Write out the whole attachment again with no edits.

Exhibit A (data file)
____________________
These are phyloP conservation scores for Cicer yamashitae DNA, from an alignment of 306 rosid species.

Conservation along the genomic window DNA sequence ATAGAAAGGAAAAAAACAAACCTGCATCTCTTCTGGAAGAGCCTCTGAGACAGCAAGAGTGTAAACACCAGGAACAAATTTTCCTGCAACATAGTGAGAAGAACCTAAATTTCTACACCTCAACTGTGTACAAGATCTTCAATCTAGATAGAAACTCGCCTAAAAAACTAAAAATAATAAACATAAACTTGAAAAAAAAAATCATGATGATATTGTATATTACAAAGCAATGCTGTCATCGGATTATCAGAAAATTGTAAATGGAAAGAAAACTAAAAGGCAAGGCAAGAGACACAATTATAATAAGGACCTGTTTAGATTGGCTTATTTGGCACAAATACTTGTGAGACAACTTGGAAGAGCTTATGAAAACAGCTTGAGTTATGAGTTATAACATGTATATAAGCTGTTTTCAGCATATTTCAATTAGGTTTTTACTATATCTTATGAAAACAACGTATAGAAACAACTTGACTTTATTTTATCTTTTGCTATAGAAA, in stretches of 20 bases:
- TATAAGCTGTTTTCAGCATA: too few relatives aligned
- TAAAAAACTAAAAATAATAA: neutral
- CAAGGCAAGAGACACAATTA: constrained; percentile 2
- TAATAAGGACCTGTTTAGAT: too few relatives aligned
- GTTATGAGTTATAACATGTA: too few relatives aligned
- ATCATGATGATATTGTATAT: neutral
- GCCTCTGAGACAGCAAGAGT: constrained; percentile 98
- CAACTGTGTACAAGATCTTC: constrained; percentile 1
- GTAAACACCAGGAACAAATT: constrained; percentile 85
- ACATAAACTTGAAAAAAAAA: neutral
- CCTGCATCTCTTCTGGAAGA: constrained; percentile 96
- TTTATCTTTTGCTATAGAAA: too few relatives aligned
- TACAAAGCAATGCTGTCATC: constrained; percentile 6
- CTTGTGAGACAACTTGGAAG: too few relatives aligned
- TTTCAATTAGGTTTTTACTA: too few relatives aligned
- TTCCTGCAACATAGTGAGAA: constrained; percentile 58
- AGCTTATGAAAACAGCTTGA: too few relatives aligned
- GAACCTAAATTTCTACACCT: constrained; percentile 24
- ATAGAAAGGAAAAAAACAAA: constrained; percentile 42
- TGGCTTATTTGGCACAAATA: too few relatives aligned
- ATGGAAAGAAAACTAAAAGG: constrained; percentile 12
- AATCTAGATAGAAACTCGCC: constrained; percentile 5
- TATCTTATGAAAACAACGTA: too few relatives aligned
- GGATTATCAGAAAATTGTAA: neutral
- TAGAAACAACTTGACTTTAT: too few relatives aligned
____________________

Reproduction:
These are phyloP conservation scores for Cicer yamashitae DNA, from an alignment of 306 rosid species.

Conservation along the genomic window DNA sequence ATAGAAAGGAAAAAAACAAACCTGCATCTCTTCTGGAAGAGCCTCTGAGACAGCAAGAGTGTAAACACCAGGAACAAATTTTCCTGCAACATAGTGAGAAGAACCTAAATTTCTACACCTCAACTGTGTACAAGATCTTCAATCTAGATAGAAACTCGCCTAAAAAACTAAAAATAATAAACATAAACTTGAAAAAAAAAATCATGATGATATTGTATATTACAAAGCAATGCTGTCATCGGATTATCAGAAAATTGTAAATGGAAAGAAAACTAAAAGGCAAGGCAAGAGACACAATTATAATAAGGACCTGTTTAGATTGGCTTATTTGGCACAAATACTTGTGAGACAACTTGGAAGAGCTTATGAAAACAGCTTGAGTTATGAGTTATAACATGTATATAAGCTGTTTTCAGCATATTTCAATTAGGTTTTTACTATATCTTATGAAAACAACGTATAGAAACAACTTGACTTTATTTTATCTTTTGCTATAGAAA, in stretches of 20 bases:
- TATAAGCTGTTTTCAGCATA: too few relatives aligned
- TAAAAAACTAAAAATAATAA: neutral
- CAAGGCAAGAGACACAATTA: constrained; percentile 2
- TAATAAGGACCTGTTTAGAT: too few relatives aligned
- GTTATGAGTTATAACATGTA: too few relatives aligned
- ATCATGATGATATTGTATAT: neutral
- GCCTCTGAGACAGCAAGAGT: constrained; percentile 98
- CAACTGTGTACAAGATCTTC: constrained; percentile 1
- GTAAACACCAGGAACAAATT: constrained; percentile 85
- ACATAAACTTGAAAAAAAAA: neutral
- CCTGCATCTCTTCTGGAAGA: constrained; percentile 96
- TTTATCTTTTGCTATAGAAA: too few relatives aligned
- TACAAAGCAATGCTGTCATC: constrained; percentile 6
- CTTGTGAGACAACTTGGAAG: too few relatives aligned
- TTTCAATTAGGTTTTTACTA: too few relatives aligned
- TTCCTGCAACATAGTGAGAA: constrained; percentile 58
- AGCTTATGAAAACAGCTTGA: too few relatives aligned
- GAACCTAAATTTCTACACCT: constrained; percentile 24
- ATAGAAAGGAAAAAAACAAA: constrained; percentile 42
- TGGCTTATTTGGCACAAATA: too few relatives aligned
- ATGGAAAGAAAACTAAAAGG: constrained; percentile 12
- AATCTAGATAGAAACTCGCC: constrained; percentile 5
- TATCTTATGAAAACAACGTA: too few relatives aligned
- GGATTATCAGAAAATTGTAA: neutral
- TAGAAACAACTTGACTTTAT: too few relatives aligned